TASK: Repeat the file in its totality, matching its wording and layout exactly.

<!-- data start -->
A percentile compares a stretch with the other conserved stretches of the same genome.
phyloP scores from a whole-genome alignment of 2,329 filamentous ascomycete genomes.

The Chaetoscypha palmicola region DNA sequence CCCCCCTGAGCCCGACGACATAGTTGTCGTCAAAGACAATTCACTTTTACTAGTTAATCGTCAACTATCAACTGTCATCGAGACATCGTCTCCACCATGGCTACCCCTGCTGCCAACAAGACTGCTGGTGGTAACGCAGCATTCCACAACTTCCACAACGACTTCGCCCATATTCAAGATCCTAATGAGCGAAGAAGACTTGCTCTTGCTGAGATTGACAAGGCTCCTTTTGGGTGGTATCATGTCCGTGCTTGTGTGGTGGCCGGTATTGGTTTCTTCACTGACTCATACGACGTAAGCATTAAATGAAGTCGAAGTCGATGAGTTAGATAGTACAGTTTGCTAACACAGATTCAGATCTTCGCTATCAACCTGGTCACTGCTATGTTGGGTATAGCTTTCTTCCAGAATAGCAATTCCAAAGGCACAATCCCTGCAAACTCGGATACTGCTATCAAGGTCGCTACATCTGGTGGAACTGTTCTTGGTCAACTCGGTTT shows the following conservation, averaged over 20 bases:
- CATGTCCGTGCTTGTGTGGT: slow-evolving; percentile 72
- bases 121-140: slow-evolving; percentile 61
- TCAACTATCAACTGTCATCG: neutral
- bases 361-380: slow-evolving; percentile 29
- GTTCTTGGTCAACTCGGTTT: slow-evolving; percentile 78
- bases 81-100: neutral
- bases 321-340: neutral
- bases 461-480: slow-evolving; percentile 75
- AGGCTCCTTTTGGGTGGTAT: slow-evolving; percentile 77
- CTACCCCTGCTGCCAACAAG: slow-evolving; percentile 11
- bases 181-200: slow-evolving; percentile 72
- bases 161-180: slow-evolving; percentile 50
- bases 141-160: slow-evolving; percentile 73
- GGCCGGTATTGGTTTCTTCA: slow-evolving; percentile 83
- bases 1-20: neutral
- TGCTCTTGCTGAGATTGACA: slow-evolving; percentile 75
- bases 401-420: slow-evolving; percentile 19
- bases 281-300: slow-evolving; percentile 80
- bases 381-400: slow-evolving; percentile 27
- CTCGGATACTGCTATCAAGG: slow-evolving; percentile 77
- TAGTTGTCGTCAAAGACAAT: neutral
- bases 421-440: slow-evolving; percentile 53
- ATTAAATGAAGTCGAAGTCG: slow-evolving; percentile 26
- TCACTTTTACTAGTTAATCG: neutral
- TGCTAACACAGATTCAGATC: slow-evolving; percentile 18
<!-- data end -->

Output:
A percentile compares a stretch with the other conserved stretches of the same genome.
phyloP scores from a whole-genome alignment of 2,329 filamentous ascomycete genomes.

The Chaetoscypha palmicola region DNA sequence CCCCCCTGAGCCCGACGACATAGTTGTCGTCAAAGACAATTCACTTTTACTAGTTAATCGTCAACTATCAACTGTCATCGAGACATCGTCTCCACCATGGCTACCCCTGCTGCCAACAAGACTGCTGGTGGTAACGCAGCATTCCACAACTTCCACAACGACTTCGCCCATATTCAAGATCCTAATGAGCGAAGAAGACTTGCTCTTGCTGAGATTGACAAGGCTCCTTTTGGGTGGTATCATGTCCGTGCTTGTGTGGTGGCCGGTATTGGTTTCTTCACTGACTCATACGACGTAAGCATTAAATGAAGTCGAAGTCGATGAGTTAGATAGTACAGTTTGCTAACACAGATTCAGATCTTCGCTATCAACCTGGTCACTGCTATGTTGGGTATAGCTTTCTTCCAGAATAGCAATTCCAAAGGCACAATCCCTGCAAACTCGGATACTGCTATCAAGGTCGCTACATCTGGTGGAACTGTTCTTGGTCAACTCGGTTT shows the following conservation, averaged over 20 bases:
- CATGTCCGTGCTTGTGTGGT: slow-evolving; percentile 72
- bases 121-140: slow-evolving; percentile 61
- TCAACTATCAACTGTCATCG: neutral
- bases 361-380: slow-evolving; percentile 29
- GTTCTTGGTCAACTCGGTTT: slow-evolving; percentile 78
- bases 81-100: neutral
- bases 321-340: neutral
- bases 461-480: slow-evolving; percentile 75
- AGGCTCCTTTTGGGTGGTAT: slow-evolving; percentile 77
- CTACCCCTGCTGCCAACAAG: slow-evolving; percentile 11
- bases 181-200: slow-evolving; percentile 72
- bases 161-180: slow-evolving; percentile 50
- bases 141-160: slow-evolving; percentile 73
- GGCCGGTATTGGTTTCTTCA: slow-evolving; percentile 83
- bases 1-20: neutral
- TGCTCTTGCTGAGATTGACA: slow-evolving; percentile 75
- bases 401-420: slow-evolving; percentile 19
- bases 281-300: slow-evolving; percentile 80
- bases 381-400: slow-evolving; percentile 27
- CTCGGATACTGCTATCAAGG: slow-evolving; percentile 77
- TAGTTGTCGTCAAAGACAAT: neutral
- bases 421-440: slow-evolving; percentile 53
- ATTAAATGAAGTCGAAGTCG: slow-evolving; percentile 26
- TCACTTTTACTAGTTAATCG: neutral
- TGCTAACACAGATTCAGATC: slow-evolving; percentile 18